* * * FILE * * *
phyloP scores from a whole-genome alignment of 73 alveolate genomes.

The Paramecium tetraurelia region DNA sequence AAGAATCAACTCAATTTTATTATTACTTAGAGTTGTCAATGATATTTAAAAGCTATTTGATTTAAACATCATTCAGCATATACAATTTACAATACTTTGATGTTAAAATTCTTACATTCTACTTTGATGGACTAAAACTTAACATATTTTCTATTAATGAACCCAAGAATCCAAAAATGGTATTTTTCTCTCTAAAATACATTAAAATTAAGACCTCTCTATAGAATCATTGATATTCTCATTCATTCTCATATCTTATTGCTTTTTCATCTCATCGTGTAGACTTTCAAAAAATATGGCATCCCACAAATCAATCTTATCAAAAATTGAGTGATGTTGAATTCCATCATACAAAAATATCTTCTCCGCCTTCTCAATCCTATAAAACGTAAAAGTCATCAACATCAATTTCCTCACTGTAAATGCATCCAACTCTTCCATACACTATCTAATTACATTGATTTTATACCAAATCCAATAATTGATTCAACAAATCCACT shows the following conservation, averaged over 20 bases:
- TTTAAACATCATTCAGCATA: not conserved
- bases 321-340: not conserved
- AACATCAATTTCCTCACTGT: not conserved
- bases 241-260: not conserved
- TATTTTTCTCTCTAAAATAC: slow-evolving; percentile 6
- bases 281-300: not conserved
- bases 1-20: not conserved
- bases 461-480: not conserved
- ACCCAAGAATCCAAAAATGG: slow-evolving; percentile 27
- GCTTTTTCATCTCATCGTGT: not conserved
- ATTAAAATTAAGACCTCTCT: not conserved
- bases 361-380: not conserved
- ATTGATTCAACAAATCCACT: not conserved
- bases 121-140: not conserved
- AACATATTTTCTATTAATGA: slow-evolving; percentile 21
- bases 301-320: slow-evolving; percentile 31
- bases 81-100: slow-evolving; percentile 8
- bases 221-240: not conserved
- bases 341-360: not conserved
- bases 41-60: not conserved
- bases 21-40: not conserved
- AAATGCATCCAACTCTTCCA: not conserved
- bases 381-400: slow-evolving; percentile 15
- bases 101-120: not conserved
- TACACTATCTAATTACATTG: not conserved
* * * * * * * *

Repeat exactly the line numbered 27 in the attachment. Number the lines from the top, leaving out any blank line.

- TACACTATCTAATTACATTG: not conserved